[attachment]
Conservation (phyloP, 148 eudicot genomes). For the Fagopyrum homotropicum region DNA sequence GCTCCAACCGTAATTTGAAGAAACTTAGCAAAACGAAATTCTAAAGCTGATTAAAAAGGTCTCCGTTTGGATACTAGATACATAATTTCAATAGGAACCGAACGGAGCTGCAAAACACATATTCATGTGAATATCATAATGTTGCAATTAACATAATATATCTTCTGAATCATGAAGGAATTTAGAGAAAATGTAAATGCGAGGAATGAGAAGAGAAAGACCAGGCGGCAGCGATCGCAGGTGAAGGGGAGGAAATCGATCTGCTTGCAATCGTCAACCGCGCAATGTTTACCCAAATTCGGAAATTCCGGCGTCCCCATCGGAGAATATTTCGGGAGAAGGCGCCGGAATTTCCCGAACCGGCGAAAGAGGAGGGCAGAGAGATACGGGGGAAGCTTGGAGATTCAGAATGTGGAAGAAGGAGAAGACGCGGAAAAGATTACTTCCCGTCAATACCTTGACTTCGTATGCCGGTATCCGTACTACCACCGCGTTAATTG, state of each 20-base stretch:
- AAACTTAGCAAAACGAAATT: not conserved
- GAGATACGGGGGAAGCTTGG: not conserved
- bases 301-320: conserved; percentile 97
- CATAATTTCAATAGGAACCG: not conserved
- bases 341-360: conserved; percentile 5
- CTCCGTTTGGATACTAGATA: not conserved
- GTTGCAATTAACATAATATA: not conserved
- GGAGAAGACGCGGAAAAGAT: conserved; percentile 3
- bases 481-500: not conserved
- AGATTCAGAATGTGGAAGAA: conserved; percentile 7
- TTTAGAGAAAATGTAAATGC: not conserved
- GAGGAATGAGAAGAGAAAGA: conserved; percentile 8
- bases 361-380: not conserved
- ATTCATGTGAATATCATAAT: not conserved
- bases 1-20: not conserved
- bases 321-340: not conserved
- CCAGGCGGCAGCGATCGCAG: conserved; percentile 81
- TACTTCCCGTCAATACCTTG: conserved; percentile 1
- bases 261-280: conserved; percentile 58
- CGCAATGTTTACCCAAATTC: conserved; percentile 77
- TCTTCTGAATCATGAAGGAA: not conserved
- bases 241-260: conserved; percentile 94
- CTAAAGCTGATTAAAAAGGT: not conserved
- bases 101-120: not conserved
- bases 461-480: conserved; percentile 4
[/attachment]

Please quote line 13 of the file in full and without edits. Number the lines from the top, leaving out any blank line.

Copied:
- GAGGAATGAGAAGAGAAAGA: conserved; percentile 8